|Mike Haken, of the Roman Roads Research Association, returned to talk to SWAAG about the Roman road, which runs across Swaledale from the fort at Bainbridge. He began by explaining that there were three classes of routeways in Roman times and pointed out that the cross-section of a ‘typical’ Roman road, with a paved stone surface and trench alongside, isn’t found by archaeologists in this country.
One of the earliest maps showing the Roman road is John Warburton’s map from 1720, which shows the route of the road as four straight lines. Recent knowledge of its exact route comes from analysis of LiDAR and from field observations. Most of the route can now be traced, with exception of the section between Crackpot and Feetham. Modern roads and trackways follow its line, although road ‘drift’ has occurred over time.
Having looked at the likely sight lines used by the Roman surveyors, Mike thinks the road was probably surveyed from north to south and that it began from Binchester, rather than Bowes. It was planned about 40 years before Hadrian’s Wall. The purpose of the fort at Bainbridge and the road itself is uncertain. Did Bainbridge occupy a strategic spot in the valley, controlling movement between the agricultural land downstream to the Vale of York and the more rugged upland to the west? There does not appear to be a routeway down Wensleydale to the Roman fort at Catterick. The assumption is that Roman roads connected places, but they were also built to obtain resources. Mike didn’t think the Romans wanted lead from this part of the Dales, but they might have needed peat to use as a fuel in the fort, in the absence or scarcity of timber. The Cam High Road runs south west from Bainbridge towards Wether Fell, where peat excavation is known to have taken place in the 19th century.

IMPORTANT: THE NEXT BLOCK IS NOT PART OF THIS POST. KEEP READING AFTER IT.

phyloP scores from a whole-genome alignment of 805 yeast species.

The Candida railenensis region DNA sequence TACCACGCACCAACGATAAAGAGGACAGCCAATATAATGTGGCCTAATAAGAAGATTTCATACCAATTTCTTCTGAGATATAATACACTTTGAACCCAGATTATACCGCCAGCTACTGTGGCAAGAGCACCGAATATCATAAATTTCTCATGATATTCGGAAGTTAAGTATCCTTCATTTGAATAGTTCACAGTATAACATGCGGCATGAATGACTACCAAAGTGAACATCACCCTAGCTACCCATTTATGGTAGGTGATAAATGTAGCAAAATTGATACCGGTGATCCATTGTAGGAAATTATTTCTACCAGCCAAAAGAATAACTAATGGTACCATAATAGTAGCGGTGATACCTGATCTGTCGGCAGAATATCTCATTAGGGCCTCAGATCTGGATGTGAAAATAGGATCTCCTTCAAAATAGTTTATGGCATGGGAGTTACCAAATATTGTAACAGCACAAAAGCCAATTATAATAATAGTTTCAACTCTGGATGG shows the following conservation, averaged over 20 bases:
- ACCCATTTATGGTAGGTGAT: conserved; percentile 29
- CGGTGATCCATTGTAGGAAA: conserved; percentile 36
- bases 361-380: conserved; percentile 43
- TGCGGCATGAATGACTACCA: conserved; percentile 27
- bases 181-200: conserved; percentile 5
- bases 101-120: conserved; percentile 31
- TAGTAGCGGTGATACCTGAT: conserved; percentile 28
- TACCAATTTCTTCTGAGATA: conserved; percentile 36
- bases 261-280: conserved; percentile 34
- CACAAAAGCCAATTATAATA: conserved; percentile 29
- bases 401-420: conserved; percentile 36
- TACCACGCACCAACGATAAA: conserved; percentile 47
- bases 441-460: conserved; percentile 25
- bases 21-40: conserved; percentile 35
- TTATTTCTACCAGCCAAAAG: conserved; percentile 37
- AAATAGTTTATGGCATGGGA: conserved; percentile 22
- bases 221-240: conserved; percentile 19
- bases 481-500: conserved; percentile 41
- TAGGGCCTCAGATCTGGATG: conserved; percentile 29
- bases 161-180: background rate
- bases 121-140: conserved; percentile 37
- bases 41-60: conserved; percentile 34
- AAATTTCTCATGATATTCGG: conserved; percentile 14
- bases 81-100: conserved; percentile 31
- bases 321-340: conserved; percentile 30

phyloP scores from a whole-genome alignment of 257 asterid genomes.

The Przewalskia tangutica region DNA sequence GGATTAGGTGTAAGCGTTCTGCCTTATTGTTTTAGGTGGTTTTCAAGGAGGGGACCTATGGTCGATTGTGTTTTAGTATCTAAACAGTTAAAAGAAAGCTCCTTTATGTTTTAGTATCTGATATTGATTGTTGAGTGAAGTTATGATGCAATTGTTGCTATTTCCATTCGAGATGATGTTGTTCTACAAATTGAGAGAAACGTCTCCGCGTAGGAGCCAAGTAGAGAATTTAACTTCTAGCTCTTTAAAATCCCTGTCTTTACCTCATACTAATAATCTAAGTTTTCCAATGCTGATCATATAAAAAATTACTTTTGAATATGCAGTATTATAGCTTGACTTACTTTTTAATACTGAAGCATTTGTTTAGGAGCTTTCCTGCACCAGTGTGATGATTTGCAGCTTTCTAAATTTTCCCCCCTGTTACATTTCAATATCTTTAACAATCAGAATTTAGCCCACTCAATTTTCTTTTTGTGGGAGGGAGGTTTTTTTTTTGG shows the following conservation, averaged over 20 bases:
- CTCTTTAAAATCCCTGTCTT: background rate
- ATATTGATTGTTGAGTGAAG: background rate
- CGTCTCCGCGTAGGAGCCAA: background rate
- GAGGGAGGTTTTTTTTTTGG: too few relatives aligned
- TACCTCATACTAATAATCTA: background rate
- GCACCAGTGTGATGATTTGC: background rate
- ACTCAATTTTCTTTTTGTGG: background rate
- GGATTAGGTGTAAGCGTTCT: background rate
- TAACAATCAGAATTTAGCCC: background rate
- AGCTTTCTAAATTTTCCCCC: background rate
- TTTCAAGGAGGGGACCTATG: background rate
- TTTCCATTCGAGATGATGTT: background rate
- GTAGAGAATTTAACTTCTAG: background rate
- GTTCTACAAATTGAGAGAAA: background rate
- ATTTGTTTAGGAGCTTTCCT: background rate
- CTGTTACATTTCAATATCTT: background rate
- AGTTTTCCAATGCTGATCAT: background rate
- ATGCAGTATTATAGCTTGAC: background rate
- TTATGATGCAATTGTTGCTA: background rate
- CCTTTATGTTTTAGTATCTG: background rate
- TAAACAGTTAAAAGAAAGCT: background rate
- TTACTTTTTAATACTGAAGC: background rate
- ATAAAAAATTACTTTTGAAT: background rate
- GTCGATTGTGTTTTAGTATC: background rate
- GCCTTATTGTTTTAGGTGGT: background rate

Mike will be returning to talk to us about routeways across Stainmore in the Autumn.